Following the printing zone 20 along the web path is a series of tension rolls 26, followed by one or more “midheaters” 30. The midheater 30 can use contact, radiant, conductive, and/or convective heat to bring the web W to the target temperature. The midheater 30 brings the ink placed on the web to a temperature suitable for desired properties when the ink on the web is sent through the spreader 40. In one embodiment, a useful range for a target temperature for the midheater is about 35° C. to about 80° C. The midheater 30 has the effect of equalizing the ink and substrate temperatures to within about 15° C. of each other. Lower ink temperature gives less line spread while higher ink temperature causes show-through (visibility of the image from the other side of the print). The midheater 30 adjusts substrate and ink temperatures to 0° C. to 20° C. above the temperature of the spreader, which will be described below.
Following the midheaters 30, along the path of web W, is a “spreader” 40, that applies a predetermined pressure, and in some implementations, heat, to the web W. The function of the spreader 40 is to take what are essentially isolated droplets of ink on web W and smear them out to make a continuous layer by pressure, and, in one embodiment, heat, so that spaces between adjacent drops are filled and image solids become uniform. In addition to spreading the ink, the spreader 40 may also improve image permanence by increasing ink layer cohesion and/or increasing the ink-web adhesion. The spreader 40 includes rolls, such as image-side roll 42 and pressure roll 44, that apply heat and pressure to the web W. Either roll can include heat elements such as 46 to bring the web W to a temperature in a range from about 35° C. to about 80° C.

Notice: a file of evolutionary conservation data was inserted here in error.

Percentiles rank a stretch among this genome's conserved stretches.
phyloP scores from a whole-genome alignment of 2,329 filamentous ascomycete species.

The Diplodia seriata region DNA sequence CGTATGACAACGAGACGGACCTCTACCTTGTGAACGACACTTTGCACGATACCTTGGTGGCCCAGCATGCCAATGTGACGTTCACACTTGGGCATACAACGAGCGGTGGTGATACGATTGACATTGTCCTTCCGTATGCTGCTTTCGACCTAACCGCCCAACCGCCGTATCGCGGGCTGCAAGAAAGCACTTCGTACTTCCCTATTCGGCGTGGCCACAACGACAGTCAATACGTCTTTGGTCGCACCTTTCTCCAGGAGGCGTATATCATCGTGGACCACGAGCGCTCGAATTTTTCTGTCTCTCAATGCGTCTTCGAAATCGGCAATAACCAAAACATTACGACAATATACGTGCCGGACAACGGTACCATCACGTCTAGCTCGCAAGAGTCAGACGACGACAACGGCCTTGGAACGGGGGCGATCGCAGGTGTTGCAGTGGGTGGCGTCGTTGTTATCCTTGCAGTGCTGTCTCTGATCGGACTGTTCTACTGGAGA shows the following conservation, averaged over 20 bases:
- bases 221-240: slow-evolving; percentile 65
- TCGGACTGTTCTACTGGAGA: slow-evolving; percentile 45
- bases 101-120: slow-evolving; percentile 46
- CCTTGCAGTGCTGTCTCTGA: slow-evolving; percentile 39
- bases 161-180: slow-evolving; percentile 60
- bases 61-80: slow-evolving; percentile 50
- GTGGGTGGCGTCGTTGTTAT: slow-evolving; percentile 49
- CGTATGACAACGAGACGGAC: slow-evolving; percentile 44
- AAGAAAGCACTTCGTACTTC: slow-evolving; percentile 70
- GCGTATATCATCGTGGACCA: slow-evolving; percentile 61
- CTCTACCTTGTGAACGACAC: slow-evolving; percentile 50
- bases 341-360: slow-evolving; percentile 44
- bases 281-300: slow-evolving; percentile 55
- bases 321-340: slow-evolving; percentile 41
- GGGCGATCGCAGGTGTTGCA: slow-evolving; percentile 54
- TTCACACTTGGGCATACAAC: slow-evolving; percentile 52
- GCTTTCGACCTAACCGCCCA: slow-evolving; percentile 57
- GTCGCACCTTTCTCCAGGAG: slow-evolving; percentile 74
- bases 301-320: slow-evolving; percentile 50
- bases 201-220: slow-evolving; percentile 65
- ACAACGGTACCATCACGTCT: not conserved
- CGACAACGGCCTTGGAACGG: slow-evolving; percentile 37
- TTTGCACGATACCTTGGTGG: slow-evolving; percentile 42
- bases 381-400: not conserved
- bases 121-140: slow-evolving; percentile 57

In one practical embodiment, the roll temperature in spreader 40 is maintained at about 55° C.; generally, a lower roll temperature gives less line spread while a higher temperature causes imperfections in the gloss. A roll temperature higher than about 57° C. causes ink to offset to the roll. In one practical embodiment, the nip pressure is set in a range of about 500 to about 2000 psi lbs/side. Lower nip pressure gives less line spread while higher may reduce pressure roll life.
The spreader 40 can also include a cleaning/oiling station 48 associated with image-side roll 42, suitable for cleaning and/or applying a layer of some lubricant or other material to the roll surface. Such a station coats the surface of the spreader roll with a lubricant such as amino silicone oil having viscosity of about 10-200 centipoises. Only small amounts of oil are required and the oil carry out by web W is only about 1-10 mg per A4 size page.
In one possible embodiment, the midheater 30 and spreader 40 can be combined within a single unit, with their respective functions occurring relative to the same portion of web W simultaneously.
Following the spreader 40, the printer in this embodiment includes a “glosser” 50, whose function is to change the gloss of the image (such a glosser can be considered an “option” in a practical implementation). The glosser 50 applies a predetermined combination of temperature and pressure, to obtain a desired amount of gloss on the ink that has just been spread by spreader 40. Additionally, the glosser roll surface may have a texture that the user desires to impress on the ink surface. The glosser 50 includes two rolls (image-side roll 52 and pressure roll 54) forming a nip through which the web W passes. In one practical embodiment, the controlled temperature at spreader 40 is about 35° C. to about 80° C. and the controlled temperature at glosser 50 is about 30° C. to about 70° C.